Notes from a Bilagáana Lady
…in which your intrepid correspondent touches the Kryptonite…
by Janice Christensen
When the Black Lives Matter movement burst out of the hashtag universe into the streets, we all began living in a world that was forever changed, whether we realized it or not. It is a world where things that had long been invisible were now made visible. It was a world that demanded new understanding from all of us, and especially from us WPs.
The first reaction I had was, as our young friends love to say to us Boomers, To Kindly Take a Seat And STFU. It quickly became apparent that, like all WPs, I lived and moved through a world created to offer privilege to people like me. I tried to be aware and take some kind of action to make others aware of the situation. “No! Really, Mr. Burley Walmart Greeter/Door Guard, look at my receipt. Take your time. Check the contents of these bags. What? Why not?”
But anything I could think of do seemed, well, pretty lame.
Mahatma Gandhi said to Westerners who wanted to convert to an Eastern religion in order to be better, more spiritual people, “Don’t become a Hindu. Try being a better Christian.”
So that, perhaps, was a way I could contribute. I could begin by educating myself, and hope that a more useful, balanced life would grow out a new understanding. Perhaps I could become a better White Person. So I set myself to study, to listen, to find ways to learn that were not exploitative.
BUT! Of course, it’s also true that Silence is Violence.
So I have decided today to touch the Kryptonite. Because anything, ANYTHING that a White Person has to say about this situation is inviting disaster. Whatever we say will be wrong. We will make mistakes. We will stumble and fumble and say stupid stuff. Because we know absolutely nothing about what it’s like to NOT be a WP. We have to unlearn everything. We have to see things that are invisible to us. And we absolutely need to NOT DEFEND OURSELVES in this situation. Because our position is indefensible.
We live in a world specifically designed for us to succeed, and for others to fail. We cannot claim any success as our own. Our lives are built on the inequality of others. And we see those others every day. They are our neighbors and even, as much as possible, our friends. But every single moment, our comfort depends on their suffering.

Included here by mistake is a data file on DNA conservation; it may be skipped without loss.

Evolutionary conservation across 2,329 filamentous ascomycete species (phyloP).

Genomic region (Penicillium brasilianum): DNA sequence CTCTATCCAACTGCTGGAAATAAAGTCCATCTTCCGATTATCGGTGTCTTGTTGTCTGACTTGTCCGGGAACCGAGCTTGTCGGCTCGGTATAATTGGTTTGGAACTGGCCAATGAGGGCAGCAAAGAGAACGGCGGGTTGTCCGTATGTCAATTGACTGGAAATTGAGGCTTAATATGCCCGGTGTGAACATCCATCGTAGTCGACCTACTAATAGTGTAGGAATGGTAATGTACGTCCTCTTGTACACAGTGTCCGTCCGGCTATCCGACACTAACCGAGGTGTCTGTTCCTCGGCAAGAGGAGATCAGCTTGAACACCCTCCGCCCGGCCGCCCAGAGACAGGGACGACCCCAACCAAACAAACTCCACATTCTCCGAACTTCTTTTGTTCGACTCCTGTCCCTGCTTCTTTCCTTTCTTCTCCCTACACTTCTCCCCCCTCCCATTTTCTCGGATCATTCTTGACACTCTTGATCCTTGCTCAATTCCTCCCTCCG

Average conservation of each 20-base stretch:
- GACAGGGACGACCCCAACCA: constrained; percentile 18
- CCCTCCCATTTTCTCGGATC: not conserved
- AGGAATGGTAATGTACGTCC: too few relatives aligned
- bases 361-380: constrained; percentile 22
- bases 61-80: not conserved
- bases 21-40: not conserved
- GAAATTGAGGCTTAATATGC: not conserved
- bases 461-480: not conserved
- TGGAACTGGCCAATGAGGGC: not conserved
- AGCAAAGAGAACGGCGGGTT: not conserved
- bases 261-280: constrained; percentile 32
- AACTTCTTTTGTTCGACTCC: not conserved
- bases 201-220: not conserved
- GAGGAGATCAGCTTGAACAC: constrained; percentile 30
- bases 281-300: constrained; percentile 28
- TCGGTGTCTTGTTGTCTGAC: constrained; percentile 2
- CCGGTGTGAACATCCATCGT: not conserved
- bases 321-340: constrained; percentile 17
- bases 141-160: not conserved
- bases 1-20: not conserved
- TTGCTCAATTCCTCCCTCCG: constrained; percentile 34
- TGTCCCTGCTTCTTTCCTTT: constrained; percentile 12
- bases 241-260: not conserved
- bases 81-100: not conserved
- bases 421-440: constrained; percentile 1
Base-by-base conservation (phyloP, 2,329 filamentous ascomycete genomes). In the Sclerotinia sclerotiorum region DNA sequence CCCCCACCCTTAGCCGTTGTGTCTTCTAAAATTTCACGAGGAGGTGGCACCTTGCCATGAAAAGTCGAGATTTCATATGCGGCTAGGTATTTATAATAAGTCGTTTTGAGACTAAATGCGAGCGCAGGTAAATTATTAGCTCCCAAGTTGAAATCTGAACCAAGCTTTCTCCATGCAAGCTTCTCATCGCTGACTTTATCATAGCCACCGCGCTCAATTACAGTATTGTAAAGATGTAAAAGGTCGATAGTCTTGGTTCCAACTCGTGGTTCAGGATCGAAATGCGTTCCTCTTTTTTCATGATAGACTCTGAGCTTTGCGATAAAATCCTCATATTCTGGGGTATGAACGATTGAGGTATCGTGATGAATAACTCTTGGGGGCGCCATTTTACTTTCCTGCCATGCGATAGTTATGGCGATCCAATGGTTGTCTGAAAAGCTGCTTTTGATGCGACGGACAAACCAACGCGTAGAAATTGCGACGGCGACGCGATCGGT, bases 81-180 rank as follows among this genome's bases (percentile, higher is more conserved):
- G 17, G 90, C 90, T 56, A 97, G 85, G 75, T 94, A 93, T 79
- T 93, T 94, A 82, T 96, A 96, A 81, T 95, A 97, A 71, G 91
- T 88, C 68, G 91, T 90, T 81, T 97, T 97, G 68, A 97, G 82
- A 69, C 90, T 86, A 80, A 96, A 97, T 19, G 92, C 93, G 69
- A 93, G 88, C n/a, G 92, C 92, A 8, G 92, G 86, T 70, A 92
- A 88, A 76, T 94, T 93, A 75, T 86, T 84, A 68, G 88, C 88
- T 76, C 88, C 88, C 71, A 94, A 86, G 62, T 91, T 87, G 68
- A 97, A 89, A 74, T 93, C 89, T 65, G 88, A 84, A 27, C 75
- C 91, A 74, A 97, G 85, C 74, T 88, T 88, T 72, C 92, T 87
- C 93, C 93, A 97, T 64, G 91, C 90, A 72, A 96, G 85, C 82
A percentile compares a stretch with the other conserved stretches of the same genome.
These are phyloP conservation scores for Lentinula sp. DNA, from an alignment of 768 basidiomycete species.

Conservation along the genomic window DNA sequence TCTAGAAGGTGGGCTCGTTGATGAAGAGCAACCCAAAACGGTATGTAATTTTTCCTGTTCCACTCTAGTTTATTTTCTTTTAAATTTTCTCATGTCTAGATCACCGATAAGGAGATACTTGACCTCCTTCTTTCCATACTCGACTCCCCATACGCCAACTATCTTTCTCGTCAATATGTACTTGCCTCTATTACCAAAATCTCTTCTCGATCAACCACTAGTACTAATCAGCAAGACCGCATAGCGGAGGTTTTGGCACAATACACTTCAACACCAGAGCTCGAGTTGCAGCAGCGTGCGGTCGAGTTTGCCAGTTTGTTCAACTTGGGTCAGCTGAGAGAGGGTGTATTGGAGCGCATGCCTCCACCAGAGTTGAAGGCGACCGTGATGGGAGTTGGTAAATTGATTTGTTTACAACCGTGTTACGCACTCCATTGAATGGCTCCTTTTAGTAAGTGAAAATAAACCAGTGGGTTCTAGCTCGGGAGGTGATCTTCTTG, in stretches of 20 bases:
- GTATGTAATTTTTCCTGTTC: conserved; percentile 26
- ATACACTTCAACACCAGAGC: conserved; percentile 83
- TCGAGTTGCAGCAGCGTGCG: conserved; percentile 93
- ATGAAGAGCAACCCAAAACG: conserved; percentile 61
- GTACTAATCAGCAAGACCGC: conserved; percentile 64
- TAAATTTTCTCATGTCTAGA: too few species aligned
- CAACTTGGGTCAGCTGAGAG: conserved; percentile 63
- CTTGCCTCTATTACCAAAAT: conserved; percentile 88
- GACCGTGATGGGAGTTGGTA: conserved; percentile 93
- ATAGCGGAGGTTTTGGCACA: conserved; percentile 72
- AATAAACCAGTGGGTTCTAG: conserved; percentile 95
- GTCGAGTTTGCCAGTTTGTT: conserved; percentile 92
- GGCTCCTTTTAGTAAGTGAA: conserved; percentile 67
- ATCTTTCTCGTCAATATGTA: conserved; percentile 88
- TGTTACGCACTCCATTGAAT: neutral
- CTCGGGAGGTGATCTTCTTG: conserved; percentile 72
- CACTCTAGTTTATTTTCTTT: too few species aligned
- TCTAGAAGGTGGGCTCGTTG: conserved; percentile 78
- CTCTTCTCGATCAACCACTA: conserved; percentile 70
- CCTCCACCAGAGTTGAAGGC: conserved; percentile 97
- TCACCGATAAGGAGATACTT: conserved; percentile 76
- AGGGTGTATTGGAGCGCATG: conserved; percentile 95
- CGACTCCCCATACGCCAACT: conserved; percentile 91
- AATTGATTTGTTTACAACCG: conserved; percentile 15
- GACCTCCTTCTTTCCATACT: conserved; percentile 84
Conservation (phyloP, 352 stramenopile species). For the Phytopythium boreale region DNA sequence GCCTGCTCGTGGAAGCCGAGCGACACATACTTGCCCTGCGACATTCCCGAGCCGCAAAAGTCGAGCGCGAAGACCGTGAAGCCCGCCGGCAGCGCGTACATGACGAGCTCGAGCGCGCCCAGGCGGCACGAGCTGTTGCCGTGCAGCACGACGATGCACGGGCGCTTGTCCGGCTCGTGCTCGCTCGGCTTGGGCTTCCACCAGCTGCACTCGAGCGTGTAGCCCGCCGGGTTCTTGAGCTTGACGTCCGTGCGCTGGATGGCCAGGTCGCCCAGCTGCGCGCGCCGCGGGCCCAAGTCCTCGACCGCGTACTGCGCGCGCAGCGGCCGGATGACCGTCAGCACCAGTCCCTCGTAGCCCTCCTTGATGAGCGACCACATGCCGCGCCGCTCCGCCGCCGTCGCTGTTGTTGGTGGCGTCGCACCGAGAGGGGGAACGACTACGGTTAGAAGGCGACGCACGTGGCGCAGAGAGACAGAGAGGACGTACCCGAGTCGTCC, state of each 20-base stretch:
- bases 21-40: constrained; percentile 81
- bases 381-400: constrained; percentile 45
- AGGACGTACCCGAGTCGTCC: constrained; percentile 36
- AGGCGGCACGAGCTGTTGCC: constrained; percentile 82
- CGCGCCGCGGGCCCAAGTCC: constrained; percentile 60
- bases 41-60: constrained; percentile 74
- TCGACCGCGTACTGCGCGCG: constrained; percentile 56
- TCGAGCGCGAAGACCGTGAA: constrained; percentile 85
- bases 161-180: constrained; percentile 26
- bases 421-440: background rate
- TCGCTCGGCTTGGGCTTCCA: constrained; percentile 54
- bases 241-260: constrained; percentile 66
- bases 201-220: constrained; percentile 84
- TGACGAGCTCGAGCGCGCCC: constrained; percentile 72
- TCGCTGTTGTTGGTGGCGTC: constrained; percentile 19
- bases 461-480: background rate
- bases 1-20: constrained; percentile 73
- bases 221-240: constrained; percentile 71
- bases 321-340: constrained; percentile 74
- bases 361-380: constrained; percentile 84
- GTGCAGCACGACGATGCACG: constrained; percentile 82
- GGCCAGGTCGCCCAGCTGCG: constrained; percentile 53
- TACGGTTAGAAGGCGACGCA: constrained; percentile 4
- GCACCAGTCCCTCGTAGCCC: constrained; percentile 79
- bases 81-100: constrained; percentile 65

And really, what can we say that will not bring offense? Just look at the imbroglio in our neighborhood resulting from the article by Tree Moore in the February issue of the Currents. Her comment that caused so much agita was this:
To begin my list of who and what matters, I am including living beings along with plants and animals at the top. Most of us are aware of the recent popular phrase, “Black Lives Matter.” The emphasis on “black” in this case has been created because there are those who believe that black lives do not matter, this phrase helps counter act that opinion…
In the spirit of full transparency, I edited Tree’s article. I read this paragraph, embedded in a piece that was intended to examine the word “Matter,” and to help people think about what matters in life. Now, it’s my opinion that a woman in her 80s has earned the right to express some opinions about what matters (and, actually, anything else she might choose to write about). I understood her paragraph about BLM to give a nod to the emphatic use of the word, “Matters,” in this vital movement of our time. And to acknowledge the great need for this movement because, as she said, “…there are those who believe that black lives do not matter…” This is one of those things that remains invisible to so many White People. It is absolutely necessary for White People to understand that UNTIL black lives matter to EVERYONE, there is NO WAY that the offensive phrase, “All Lives Matter,” can possibly be true. And that lesson has to be stated over and over in as many ways possible until we all “get it.”
And we don’t get it yet. That’s why we need to talk about it. That’s why we need to touch the Kryptonite and swallow our pride and say the stupid stuff and take our medicine and work through to a new reality.
There was a day in the mid-1980s when I had a terrible realization. As a radicalized Second Wave Feminist, I was filled with rage and horror at what I had discovered about our culture, and the place of women in it. But there came a day when I knew, I KNEW, that this would not change in my lifetime. Probably not in the lifetimes of my daughters or any of the younger women and men that I knew and loved.